Friday, November 28, 2008

"Clarence, where's Mary?"

Between Thanksgiving and Christmas, the moon will go through a full phase, the earth will rotate on its axis a couple of dozen times, Helium will remain the second element on the Periodic Table, and I will watch "It's a Wonderful Life", the Frank Capra film starring Jimmy Stewart and Donna Reed.

I love this film, even though I know it is a fanciful portrayal of both America and family life, not to mention an angel named Clarence who teaches George Bailey to "Remember no man is a failure who has friends." The notion of examining what the world would be like without me in it is even appealing.

But what also strikes me in the film is one small feature that is at least ambivalent in terms of Christian teaching, and possibly opposed to it.

The question is: does the portrayal of Mary Bailey as "an old maid" who works in the library show that the film really has not just a wonderful view of family life (happiness in spite of the father not reaching the level of financial success in life he desires, and at some level being constantly frustrated with his situation)...does it also stray into an idolatry of the family? I'm not sure. Here are the possibilities, and you may think of others:

1. George's horror at Mary being unmarried is a reflection that because he never lived, her life has somehow been wasted because she never married. This would deny the goodness of single life, as Jesus and Paul both taught, as a state to be held up alongside or even in higher regard than marriage and family life.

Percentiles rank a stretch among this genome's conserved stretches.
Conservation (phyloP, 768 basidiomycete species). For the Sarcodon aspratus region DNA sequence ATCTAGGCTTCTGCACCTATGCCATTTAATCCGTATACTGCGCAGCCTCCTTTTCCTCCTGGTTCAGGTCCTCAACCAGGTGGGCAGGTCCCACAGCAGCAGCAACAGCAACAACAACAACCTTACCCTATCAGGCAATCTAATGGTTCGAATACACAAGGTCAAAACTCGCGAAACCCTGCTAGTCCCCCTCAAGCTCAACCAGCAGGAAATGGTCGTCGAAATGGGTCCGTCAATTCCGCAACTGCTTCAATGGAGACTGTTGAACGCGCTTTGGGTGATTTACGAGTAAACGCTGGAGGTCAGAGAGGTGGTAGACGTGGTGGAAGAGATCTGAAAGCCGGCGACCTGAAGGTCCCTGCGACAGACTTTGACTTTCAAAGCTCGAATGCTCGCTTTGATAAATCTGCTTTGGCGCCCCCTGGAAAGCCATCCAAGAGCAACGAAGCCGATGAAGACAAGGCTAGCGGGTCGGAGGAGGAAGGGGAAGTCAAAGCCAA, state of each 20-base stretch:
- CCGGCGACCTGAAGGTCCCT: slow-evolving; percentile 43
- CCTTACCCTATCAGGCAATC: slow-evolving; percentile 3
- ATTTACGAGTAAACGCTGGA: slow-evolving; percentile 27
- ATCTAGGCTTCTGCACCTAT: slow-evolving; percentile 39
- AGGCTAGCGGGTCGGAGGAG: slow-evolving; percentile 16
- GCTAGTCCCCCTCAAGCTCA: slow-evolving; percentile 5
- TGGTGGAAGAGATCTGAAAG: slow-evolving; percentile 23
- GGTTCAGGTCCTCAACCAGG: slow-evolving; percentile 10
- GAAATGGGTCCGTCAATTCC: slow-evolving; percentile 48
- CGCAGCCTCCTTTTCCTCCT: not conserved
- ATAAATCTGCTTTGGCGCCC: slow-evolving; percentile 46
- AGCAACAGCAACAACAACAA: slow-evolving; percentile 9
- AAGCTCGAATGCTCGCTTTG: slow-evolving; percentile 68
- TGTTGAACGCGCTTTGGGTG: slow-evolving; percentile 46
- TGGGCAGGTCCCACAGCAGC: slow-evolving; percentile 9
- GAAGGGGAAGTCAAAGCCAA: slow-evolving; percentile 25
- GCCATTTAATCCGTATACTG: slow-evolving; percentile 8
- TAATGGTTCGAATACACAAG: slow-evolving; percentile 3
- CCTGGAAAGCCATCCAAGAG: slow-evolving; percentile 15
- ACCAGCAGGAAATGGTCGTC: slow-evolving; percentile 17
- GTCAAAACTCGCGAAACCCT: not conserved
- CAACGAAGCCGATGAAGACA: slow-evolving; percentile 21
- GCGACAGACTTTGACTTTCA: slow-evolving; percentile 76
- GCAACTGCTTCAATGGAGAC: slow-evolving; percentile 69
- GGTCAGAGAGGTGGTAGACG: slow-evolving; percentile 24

2. George's horror at Mary being unmarried is more personal, in that it means the happiness the two of them shared never happened. And that their children do not exist in the world where George Bailey never lived.

It's possible that both are true in the film, i.e., that Clarence's description of Mary as an "old maid" reveals this to be a terrible blow, while George reacts at a much more personal level. Certainly not everyone in Bedford Falls or Pottersville is shown to be married and with kids to be happy, though Ma Bailey and her bitterness would indicate that growing old without children made her angry enough at life.

What are your thoughts on this idea in "It's a Wonderful Life", or just your favourite scene from the film? Or even your favourite element on the periodic table (mine is Krypton, 36, with hopes that one day Kryptonite can be made from that gas...)